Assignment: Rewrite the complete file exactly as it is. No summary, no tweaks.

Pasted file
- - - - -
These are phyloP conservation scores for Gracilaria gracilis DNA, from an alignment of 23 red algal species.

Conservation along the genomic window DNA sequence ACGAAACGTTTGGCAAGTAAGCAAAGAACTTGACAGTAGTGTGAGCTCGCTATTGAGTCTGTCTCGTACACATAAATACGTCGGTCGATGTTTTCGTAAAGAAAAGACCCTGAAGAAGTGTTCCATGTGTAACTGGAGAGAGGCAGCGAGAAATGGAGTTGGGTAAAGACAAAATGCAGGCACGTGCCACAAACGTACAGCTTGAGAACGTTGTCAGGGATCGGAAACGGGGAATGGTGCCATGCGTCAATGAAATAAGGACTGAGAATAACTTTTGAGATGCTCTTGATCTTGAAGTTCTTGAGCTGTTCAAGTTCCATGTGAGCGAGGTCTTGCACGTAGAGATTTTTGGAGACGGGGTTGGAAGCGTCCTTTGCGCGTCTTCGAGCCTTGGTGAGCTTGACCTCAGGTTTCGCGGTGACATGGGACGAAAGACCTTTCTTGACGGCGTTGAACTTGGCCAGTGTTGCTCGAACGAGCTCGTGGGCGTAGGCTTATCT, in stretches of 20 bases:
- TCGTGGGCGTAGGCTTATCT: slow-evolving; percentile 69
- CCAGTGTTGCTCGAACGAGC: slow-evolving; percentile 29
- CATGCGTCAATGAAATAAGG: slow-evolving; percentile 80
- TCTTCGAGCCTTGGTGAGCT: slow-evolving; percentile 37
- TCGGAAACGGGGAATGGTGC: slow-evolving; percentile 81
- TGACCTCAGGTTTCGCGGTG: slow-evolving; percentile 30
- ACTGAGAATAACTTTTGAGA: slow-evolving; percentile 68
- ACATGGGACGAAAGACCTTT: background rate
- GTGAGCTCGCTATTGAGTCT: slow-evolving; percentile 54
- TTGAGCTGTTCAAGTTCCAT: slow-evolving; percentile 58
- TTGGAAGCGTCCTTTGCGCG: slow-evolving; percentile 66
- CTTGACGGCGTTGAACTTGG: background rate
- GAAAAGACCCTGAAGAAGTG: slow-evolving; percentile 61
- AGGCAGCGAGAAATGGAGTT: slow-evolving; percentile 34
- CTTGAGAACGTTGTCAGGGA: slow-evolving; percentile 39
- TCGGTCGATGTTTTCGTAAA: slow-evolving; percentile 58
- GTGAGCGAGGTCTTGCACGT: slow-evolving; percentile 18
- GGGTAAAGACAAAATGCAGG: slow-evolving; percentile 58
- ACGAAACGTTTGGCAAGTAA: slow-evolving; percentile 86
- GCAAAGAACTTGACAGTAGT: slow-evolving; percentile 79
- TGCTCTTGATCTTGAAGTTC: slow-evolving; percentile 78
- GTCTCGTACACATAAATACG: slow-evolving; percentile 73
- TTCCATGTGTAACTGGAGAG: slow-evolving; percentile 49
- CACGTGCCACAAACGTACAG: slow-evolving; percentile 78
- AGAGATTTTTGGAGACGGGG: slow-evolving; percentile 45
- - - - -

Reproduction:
These are phyloP conservation scores for Gracilaria gracilis DNA, from an alignment of 23 red algal species.

Conservation along the genomic window DNA sequence ACGAAACGTTTGGCAAGTAAGCAAAGAACTTGACAGTAGTGTGAGCTCGCTATTGAGTCTGTCTCGTACACATAAATACGTCGGTCGATGTTTTCGTAAAGAAAAGACCCTGAAGAAGTGTTCCATGTGTAACTGGAGAGAGGCAGCGAGAAATGGAGTTGGGTAAAGACAAAATGCAGGCACGTGCCACAAACGTACAGCTTGAGAACGTTGTCAGGGATCGGAAACGGGGAATGGTGCCATGCGTCAATGAAATAAGGACTGAGAATAACTTTTGAGATGCTCTTGATCTTGAAGTTCTTGAGCTGTTCAAGTTCCATGTGAGCGAGGTCTTGCACGTAGAGATTTTTGGAGACGGGGTTGGAAGCGTCCTTTGCGCGTCTTCGAGCCTTGGTGAGCTTGACCTCAGGTTTCGCGGTGACATGGGACGAAAGACCTTTCTTGACGGCGTTGAACTTGGCCAGTGTTGCTCGAACGAGCTCGTGGGCGTAGGCTTATCT, in stretches of 20 bases:
- TCGTGGGCGTAGGCTTATCT: slow-evolving; percentile 69
- CCAGTGTTGCTCGAACGAGC: slow-evolving; percentile 29
- CATGCGTCAATGAAATAAGG: slow-evolving; percentile 80
- TCTTCGAGCCTTGGTGAGCT: slow-evolving; percentile 37
- TCGGAAACGGGGAATGGTGC: slow-evolving; percentile 81
- TGACCTCAGGTTTCGCGGTG: slow-evolving; percentile 30
- ACTGAGAATAACTTTTGAGA: slow-evolving; percentile 68
- ACATGGGACGAAAGACCTTT: background rate
- GTGAGCTCGCTATTGAGTCT: slow-evolving; percentile 54
- TTGAGCTGTTCAAGTTCCAT: slow-evolving; percentile 58
- TTGGAAGCGTCCTTTGCGCG: slow-evolving; percentile 66
- CTTGACGGCGTTGAACTTGG: background rate
- GAAAAGACCCTGAAGAAGTG: slow-evolving; percentile 61
- AGGCAGCGAGAAATGGAGTT: slow-evolving; percentile 34
- CTTGAGAACGTTGTCAGGGA: slow-evolving; percentile 39
- TCGGTCGATGTTTTCGTAAA: slow-evolving; percentile 58
- GTGAGCGAGGTCTTGCACGT: slow-evolving; percentile 18
- GGGTAAAGACAAAATGCAGG: slow-evolving; percentile 58
- ACGAAACGTTTGGCAAGTAA: slow-evolving; percentile 86
- GCAAAGAACTTGACAGTAGT: slow-evolving; percentile 79
- TGCTCTTGATCTTGAAGTTC: slow-evolving; percentile 78
- GTCTCGTACACATAAATACG: slow-evolving; percentile 73
- TTCCATGTGTAACTGGAGAG: slow-evolving; percentile 49
- CACGTGCCACAAACGTACAG: slow-evolving; percentile 78
- AGAGATTTTTGGAGACGGGG: slow-evolving; percentile 45